In continuation of the series “To Talk About Bangla Books”, this is the second one.
Today, I shall talk about a book that has introduced me to modernist Bangla novels. First published in 1946, it’s a commendable effort from the writer to write a difficult novel, such as this, in breathless stream of consciousness narrative.
The complete book is divided into four parts and spans only a few hours. The family (father, mother and two brothers, Nilu and Bilu) was engaged in Indian politics with the Congress National Party i.e. Gandhiji’s Quit India Movement. For this reason Bilu and his parents were arrested. Bilu was sentenced to death for sabotaging government assets. Nilu became the witness against his elder brother, thus betraying his family, solely for his own political ideals.
Hence just few hours before the hanging, each character’s thought process is depicted with scientific precession and thus we have four chapters for four characters.
Name of the chapters:
1. Cell for Death-sentenced- Bilu.
2. First Division Cell- Father
3. Women’s Cell- Mother
4. Jail Gate- Nilu
The fractured narrative, trailing off to old memories and coming back to current state several times within even a small paragraph has reminded me of Woolf’s To the Lighthouse. But, I don’t want to compare the quality or techniques of these two books, for both are different and have their unique essences (Actually, I have found this one a lot more enjoyable and relatable, perhaps because it is written in my mother tongue).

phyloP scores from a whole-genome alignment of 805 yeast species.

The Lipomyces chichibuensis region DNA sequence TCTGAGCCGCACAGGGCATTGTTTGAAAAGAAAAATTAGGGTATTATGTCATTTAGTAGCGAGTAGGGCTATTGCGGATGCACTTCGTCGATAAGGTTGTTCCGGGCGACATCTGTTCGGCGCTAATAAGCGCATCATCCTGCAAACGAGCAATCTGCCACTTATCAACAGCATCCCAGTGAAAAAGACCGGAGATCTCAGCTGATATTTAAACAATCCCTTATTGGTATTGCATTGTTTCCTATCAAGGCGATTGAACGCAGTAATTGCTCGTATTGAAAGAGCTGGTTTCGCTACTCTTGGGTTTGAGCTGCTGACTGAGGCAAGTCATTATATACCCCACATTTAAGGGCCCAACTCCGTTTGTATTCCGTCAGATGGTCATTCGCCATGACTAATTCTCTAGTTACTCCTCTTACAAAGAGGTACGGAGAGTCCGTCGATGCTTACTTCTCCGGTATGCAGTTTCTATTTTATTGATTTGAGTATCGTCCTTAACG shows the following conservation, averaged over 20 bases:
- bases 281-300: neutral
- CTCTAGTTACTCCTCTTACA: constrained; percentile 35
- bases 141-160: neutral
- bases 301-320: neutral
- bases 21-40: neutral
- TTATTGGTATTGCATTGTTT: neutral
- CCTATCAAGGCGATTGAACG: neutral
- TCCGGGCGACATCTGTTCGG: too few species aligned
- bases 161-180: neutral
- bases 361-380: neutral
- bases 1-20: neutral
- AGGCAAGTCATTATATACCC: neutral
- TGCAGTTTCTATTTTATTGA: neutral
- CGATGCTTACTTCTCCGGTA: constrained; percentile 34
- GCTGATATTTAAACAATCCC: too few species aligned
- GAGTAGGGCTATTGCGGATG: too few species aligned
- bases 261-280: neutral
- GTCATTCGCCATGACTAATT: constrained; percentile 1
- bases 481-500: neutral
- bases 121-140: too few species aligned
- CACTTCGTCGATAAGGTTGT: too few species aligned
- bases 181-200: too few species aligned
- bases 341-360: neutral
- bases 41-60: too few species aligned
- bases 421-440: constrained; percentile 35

Lastly, I want to say this that internal monologue in Bengali seemed natural to me than in English and without this book, I would never have known that Bengali, at times can sound so sweet and ear-pleasing upon employing stream of consciousness narrative.
To give you a small glimpse of the narrative, I am translating a part from chapter 3.
Everyone is sitting around me silently in the dark ─now if even a needle drops, the sound can be heard. Only the hand-fan is making a continuous humming… A beetle is flying. Sounding whirr, whirr…! It drops down with a ‘thak’. It rises again, flies, again bangs onto something and drops. Haven’t flown till now, not yet; still not yet. Now when it’ll fly, I’ll count one, two, three till ten. If it drops down before I reach ten, every way of saving Bilu will become impossible. And if I can complete my count before the insect drops, then I am sure, God will somehow save my Bilu. Have to count quickly; as quickly as possible for me. It flies now ─one, two, three, four, five, six, seven─ damn! It has dropped down. What have you done, O Almighty!